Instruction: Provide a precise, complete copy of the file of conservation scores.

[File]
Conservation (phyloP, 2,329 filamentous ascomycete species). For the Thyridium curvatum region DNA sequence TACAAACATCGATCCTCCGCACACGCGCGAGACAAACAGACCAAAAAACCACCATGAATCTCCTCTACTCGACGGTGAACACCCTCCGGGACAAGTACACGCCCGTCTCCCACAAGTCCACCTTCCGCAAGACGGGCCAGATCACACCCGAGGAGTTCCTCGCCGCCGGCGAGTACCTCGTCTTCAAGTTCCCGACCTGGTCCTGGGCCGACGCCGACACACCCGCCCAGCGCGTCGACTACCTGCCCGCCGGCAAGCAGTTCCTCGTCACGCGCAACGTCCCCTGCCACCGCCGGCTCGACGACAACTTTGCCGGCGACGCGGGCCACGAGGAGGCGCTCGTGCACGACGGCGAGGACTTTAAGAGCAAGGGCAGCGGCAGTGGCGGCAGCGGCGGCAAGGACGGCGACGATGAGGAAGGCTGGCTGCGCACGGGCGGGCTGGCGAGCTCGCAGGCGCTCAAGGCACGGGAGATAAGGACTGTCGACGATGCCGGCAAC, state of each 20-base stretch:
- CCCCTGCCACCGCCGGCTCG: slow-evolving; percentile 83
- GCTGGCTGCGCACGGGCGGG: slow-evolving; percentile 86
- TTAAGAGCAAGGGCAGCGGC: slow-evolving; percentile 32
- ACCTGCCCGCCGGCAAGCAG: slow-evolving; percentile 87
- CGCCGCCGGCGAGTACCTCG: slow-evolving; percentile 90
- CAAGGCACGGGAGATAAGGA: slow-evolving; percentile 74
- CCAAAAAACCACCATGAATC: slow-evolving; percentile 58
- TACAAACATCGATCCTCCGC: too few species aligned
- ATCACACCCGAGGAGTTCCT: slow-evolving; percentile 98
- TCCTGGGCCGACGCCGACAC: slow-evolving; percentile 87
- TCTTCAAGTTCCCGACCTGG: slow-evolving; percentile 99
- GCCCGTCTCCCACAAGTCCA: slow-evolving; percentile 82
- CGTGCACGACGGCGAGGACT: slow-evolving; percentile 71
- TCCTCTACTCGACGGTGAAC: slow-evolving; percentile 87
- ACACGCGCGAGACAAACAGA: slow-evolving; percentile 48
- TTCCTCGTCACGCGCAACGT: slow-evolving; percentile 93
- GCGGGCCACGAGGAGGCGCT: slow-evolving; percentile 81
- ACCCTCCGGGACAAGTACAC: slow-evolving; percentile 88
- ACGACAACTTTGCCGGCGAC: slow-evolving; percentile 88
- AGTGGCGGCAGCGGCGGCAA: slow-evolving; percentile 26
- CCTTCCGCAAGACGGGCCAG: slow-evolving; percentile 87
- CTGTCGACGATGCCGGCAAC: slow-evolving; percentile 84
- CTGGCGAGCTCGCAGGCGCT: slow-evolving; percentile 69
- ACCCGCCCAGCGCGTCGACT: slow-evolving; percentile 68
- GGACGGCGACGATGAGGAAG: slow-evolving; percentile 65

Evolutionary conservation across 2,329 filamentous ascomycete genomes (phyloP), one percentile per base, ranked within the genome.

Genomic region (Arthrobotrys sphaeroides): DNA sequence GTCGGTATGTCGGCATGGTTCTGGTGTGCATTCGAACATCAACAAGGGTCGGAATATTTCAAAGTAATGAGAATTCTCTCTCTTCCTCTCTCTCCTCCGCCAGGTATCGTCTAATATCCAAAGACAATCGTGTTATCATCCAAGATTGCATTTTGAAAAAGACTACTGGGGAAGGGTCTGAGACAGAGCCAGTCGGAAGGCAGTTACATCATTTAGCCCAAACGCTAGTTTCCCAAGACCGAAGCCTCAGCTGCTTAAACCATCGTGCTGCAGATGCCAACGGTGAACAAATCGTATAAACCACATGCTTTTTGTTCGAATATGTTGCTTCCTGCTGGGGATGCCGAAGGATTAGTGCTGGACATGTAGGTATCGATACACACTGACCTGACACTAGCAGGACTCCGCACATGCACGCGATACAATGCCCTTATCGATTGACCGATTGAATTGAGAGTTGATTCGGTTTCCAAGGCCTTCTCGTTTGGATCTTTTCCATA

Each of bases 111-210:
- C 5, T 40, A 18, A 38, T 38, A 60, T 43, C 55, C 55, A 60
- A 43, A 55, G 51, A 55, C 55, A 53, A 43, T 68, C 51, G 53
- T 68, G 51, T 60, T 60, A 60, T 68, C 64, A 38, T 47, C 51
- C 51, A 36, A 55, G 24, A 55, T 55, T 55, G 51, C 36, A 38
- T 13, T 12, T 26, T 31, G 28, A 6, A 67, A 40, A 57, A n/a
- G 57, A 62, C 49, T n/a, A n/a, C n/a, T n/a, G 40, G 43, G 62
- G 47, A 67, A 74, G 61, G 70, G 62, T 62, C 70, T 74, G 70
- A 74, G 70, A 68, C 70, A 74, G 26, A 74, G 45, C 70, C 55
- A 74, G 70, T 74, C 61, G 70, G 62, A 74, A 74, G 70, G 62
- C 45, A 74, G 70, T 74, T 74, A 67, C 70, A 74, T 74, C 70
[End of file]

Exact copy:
Conservation (phyloP, 2,329 filamentous ascomycete species). For the Thyridium curvatum region DNA sequence TACAAACATCGATCCTCCGCACACGCGCGAGACAAACAGACCAAAAAACCACCATGAATCTCCTCTACTCGACGGTGAACACCCTCCGGGACAAGTACACGCCCGTCTCCCACAAGTCCACCTTCCGCAAGACGGGCCAGATCACACCCGAGGAGTTCCTCGCCGCCGGCGAGTACCTCGTCTTCAAGTTCCCGACCTGGTCCTGGGCCGACGCCGACACACCCGCCCAGCGCGTCGACTACCTGCCCGCCGGCAAGCAGTTCCTCGTCACGCGCAACGTCCCCTGCCACCGCCGGCTCGACGACAACTTTGCCGGCGACGCGGGCCACGAGGAGGCGCTCGTGCACGACGGCGAGGACTTTAAGAGCAAGGGCAGCGGCAGTGGCGGCAGCGGCGGCAAGGACGGCGACGATGAGGAAGGCTGGCTGCGCACGGGCGGGCTGGCGAGCTCGCAGGCGCTCAAGGCACGGGAGATAAGGACTGTCGACGATGCCGGCAAC, state of each 20-base stretch:
- CCCCTGCCACCGCCGGCTCG: slow-evolving; percentile 83
- GCTGGCTGCGCACGGGCGGG: slow-evolving; percentile 86
- TTAAGAGCAAGGGCAGCGGC: slow-evolving; percentile 32
- ACCTGCCCGCCGGCAAGCAG: slow-evolving; percentile 87
- CGCCGCCGGCGAGTACCTCG: slow-evolving; percentile 90
- CAAGGCACGGGAGATAAGGA: slow-evolving; percentile 74
- CCAAAAAACCACCATGAATC: slow-evolving; percentile 58
- TACAAACATCGATCCTCCGC: too few species aligned
- ATCACACCCGAGGAGTTCCT: slow-evolving; percentile 98
- TCCTGGGCCGACGCCGACAC: slow-evolving; percentile 87
- TCTTCAAGTTCCCGACCTGG: slow-evolving; percentile 99
- GCCCGTCTCCCACAAGTCCA: slow-evolving; percentile 82
- CGTGCACGACGGCGAGGACT: slow-evolving; percentile 71
- TCCTCTACTCGACGGTGAAC: slow-evolving; percentile 87
- ACACGCGCGAGACAAACAGA: slow-evolving; percentile 48
- TTCCTCGTCACGCGCAACGT: slow-evolving; percentile 93
- GCGGGCCACGAGGAGGCGCT: slow-evolving; percentile 81
- ACCCTCCGGGACAAGTACAC: slow-evolving; percentile 88
- ACGACAACTTTGCCGGCGAC: slow-evolving; percentile 88
- AGTGGCGGCAGCGGCGGCAA: slow-evolving; percentile 26
- CCTTCCGCAAGACGGGCCAG: slow-evolving; percentile 87
- CTGTCGACGATGCCGGCAAC: slow-evolving; percentile 84
- CTGGCGAGCTCGCAGGCGCT: slow-evolving; percentile 69
- ACCCGCCCAGCGCGTCGACT: slow-evolving; percentile 68
- GGACGGCGACGATGAGGAAG: slow-evolving; percentile 65

Evolutionary conservation across 2,329 filamentous ascomycete genomes (phyloP), one percentile per base, ranked within the genome.

Genomic region (Arthrobotrys sphaeroides): DNA sequence GTCGGTATGTCGGCATGGTTCTGGTGTGCATTCGAACATCAACAAGGGTCGGAATATTTCAAAGTAATGAGAATTCTCTCTCTTCCTCTCTCTCCTCCGCCAGGTATCGTCTAATATCCAAAGACAATCGTGTTATCATCCAAGATTGCATTTTGAAAAAGACTACTGGGGAAGGGTCTGAGACAGAGCCAGTCGGAAGGCAGTTACATCATTTAGCCCAAACGCTAGTTTCCCAAGACCGAAGCCTCAGCTGCTTAAACCATCGTGCTGCAGATGCCAACGGTGAACAAATCGTATAAACCACATGCTTTTTGTTCGAATATGTTGCTTCCTGCTGGGGATGCCGAAGGATTAGTGCTGGACATGTAGGTATCGATACACACTGACCTGACACTAGCAGGACTCCGCACATGCACGCGATACAATGCCCTTATCGATTGACCGATTGAATTGAGAGTTGATTCGGTTTCCAAGGCCTTCTCGTTTGGATCTTTTCCATA

Each of bases 111-210:
- C 5, T 40, A 18, A 38, T 38, A 60, T 43, C 55, C 55, A 60
- A 43, A 55, G 51, A 55, C 55, A 53, A 43, T 68, C 51, G 53
- T 68, G 51, T 60, T 60, A 60, T 68, C 64, A 38, T 47, C 51
- C 51, A 36, A 55, G 24, A 55, T 55, T 55, G 51, C 36, A 38
- T 13, T 12, T 26, T 31, G 28, A 6, A 67, A 40, A 57, A n/a
- G 57, A 62, C 49, T n/a, A n/a, C n/a, T n/a, G 40, G 43, G 62
- G 47, A 67, A 74, G 61, G 70, G 62, T 62, C 70, T 74, G 70
- A 74, G 70, A 68, C 70, A 74, G 26, A 74, G 45, C 70, C 55
- A 74, G 70, T 74, C 61, G 70, G 62, A 74, A 74, G 70, G 62
- C 45, A 74, G 70, T 74, T 74, A 67, C 70, A 74, T 74, C 70